Stanford / VA / NIA Aging Clinical Research Center
Palo Alto Veterans Health Care System
3801 Miranda Ave 151Y, Palo Alto, CA 94304
Phone: 650-852-3287 Fax: 650-852-3297

ACRC's NIA Alzheimer's Disease Core Center

CURRENT RESEARCH on Alzheimer's Disease and Related Dementias



This component is responsible for tracking the patient’s medical status, behavior, and general cognitive functioning over time. Every six months, a clinician will speak with the caregiver about any changes in the patient's health, behavior or living situation. The patient will be tested for cognitive changes by means of paper and pencil tests and oral questions including questions on everyday problem solving. Approximately once a year, the patient will be given a neurological examination. We strongly encourage participation in the Clinical Assessment Component, as it is the foundation of our research. In addition, the Sleep, Caregiver Health, and Economics studies are usually included in this component.

The caregiver element concerns the unique and ever-changing relationship between Alzheimer's patients and their primary caregivers. During an interview with the caregiver, information is gathered about the costs of caring for a patient with Alzheimer’s Disease, interactions that occur between the caregiver and patient and how the caregiver handles daily experiences. We are interested in the impact that Alzheimer’s Disease has on family resources, as well as the caregiver’s health and well being. This information will provide a better understanding of the emotional and financial load associated with this disease and may influence public policy.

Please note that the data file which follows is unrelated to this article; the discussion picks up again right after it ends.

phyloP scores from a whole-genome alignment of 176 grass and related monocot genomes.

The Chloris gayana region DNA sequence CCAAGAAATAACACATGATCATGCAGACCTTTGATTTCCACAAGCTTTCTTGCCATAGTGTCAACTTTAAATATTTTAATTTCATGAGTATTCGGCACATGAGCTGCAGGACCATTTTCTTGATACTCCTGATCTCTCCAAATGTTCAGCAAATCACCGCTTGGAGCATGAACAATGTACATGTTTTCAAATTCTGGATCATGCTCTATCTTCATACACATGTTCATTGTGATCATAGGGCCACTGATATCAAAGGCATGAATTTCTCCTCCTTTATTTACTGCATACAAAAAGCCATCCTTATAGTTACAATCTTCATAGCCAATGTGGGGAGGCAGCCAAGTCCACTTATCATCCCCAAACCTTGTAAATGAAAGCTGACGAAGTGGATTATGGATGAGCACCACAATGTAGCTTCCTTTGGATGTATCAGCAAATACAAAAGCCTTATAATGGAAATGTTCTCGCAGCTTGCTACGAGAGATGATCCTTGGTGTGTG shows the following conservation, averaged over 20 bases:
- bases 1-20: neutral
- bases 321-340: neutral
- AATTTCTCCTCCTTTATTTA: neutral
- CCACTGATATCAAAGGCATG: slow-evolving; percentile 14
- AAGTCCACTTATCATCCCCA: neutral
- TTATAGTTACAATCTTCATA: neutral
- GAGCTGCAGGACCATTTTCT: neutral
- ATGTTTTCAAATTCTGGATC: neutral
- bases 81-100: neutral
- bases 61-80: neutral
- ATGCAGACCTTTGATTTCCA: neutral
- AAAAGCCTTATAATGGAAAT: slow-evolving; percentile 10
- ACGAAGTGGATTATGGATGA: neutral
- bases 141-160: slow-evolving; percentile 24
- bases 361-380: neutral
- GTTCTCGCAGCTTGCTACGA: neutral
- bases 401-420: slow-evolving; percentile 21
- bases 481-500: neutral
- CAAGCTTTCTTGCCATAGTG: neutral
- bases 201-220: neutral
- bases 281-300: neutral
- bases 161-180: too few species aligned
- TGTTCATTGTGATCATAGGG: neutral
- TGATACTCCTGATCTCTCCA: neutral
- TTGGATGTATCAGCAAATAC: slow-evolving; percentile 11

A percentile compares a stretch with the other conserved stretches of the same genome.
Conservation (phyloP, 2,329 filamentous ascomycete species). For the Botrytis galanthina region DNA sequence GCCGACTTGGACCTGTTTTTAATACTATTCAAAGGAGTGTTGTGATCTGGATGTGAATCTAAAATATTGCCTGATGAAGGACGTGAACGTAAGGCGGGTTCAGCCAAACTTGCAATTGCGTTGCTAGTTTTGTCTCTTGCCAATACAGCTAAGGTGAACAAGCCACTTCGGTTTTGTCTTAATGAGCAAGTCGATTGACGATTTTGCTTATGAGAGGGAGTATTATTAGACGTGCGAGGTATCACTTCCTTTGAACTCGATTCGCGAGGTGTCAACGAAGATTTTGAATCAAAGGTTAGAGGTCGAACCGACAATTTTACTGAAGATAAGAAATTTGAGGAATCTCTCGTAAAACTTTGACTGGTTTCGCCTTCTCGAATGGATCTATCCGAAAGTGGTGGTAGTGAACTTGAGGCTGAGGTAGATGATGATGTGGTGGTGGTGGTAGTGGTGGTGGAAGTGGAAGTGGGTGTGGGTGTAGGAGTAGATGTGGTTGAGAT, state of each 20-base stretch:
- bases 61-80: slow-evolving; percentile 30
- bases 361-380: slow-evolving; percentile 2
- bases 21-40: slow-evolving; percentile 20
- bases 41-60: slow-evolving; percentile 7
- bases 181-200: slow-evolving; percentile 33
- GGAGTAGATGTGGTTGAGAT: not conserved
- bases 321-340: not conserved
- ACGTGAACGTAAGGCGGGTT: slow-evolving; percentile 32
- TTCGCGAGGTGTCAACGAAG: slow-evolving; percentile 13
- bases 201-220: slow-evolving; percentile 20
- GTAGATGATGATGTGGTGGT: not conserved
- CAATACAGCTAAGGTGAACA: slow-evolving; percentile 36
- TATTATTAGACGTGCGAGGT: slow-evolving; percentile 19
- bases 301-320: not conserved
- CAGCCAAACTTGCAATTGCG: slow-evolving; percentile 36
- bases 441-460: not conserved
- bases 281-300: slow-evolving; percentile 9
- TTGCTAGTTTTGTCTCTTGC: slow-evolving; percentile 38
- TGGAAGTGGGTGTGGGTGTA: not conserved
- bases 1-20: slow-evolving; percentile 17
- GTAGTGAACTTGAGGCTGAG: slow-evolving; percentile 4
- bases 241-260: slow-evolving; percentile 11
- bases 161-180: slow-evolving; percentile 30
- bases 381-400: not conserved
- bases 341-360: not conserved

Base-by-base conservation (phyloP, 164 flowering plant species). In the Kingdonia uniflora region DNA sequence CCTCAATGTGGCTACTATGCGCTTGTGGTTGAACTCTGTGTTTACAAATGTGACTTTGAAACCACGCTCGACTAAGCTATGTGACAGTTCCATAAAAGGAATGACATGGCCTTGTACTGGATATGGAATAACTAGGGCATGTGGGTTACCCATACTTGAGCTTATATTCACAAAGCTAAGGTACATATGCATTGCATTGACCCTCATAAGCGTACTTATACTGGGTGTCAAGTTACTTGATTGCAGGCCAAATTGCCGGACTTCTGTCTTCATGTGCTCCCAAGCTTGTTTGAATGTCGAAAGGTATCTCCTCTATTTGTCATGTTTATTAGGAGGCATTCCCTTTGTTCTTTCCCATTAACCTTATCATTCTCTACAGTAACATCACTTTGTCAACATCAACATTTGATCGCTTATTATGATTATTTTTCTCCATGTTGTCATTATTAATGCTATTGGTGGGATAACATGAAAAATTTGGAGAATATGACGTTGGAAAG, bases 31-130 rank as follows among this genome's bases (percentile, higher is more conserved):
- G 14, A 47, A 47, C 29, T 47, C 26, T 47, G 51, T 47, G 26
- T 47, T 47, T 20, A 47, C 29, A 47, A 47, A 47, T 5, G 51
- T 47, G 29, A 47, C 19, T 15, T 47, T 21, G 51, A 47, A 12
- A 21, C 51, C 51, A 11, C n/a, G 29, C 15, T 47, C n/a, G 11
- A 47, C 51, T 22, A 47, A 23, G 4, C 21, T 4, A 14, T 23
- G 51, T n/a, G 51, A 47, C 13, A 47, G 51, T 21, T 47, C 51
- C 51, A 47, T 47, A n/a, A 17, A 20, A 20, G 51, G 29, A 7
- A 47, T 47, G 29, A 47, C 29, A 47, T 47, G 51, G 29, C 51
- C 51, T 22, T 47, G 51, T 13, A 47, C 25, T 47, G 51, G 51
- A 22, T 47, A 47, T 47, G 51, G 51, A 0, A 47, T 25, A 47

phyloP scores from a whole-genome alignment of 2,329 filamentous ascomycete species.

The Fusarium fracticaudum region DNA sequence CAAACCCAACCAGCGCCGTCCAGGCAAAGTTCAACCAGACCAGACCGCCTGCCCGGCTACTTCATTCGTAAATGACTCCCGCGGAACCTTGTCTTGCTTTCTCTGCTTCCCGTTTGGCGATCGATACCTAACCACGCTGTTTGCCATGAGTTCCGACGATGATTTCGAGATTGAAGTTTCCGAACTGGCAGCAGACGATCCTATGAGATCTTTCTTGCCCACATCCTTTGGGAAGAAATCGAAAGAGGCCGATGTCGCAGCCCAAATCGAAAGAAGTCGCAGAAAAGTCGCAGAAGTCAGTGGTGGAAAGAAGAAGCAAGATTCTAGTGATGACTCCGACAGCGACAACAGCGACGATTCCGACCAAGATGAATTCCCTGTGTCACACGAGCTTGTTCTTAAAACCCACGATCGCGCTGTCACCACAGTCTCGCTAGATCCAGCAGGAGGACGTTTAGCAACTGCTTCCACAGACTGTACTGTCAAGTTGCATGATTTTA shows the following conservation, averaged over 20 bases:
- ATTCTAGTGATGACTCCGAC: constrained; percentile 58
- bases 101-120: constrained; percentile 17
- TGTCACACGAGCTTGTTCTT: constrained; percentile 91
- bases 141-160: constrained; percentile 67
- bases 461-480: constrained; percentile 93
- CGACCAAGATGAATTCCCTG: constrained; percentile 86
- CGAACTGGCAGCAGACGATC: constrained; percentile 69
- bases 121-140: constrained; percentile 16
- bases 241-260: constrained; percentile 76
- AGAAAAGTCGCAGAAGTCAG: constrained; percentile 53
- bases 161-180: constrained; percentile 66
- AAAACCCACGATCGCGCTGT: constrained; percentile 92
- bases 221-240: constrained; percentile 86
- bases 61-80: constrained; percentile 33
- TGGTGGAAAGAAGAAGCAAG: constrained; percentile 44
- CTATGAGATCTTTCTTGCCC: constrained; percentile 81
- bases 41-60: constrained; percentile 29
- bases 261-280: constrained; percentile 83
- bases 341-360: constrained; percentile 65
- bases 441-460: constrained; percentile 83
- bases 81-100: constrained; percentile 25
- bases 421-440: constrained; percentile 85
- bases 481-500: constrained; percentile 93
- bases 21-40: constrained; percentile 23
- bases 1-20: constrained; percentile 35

This study looks at the daily sleep-wake patterns in Alzheimer’s patients including “Sundowning” (increased confusion in late afternoon and early evening hours). The sleep project includes two parts: a sleep questionnaire and 7-day sleep log completed by the caregiver, and the wrist actigraph, a watch-like device worn by the patient that measures daily levels of physical activity continuously.


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© 2004 Stanford/VA/NIA Aging Clinical Research Center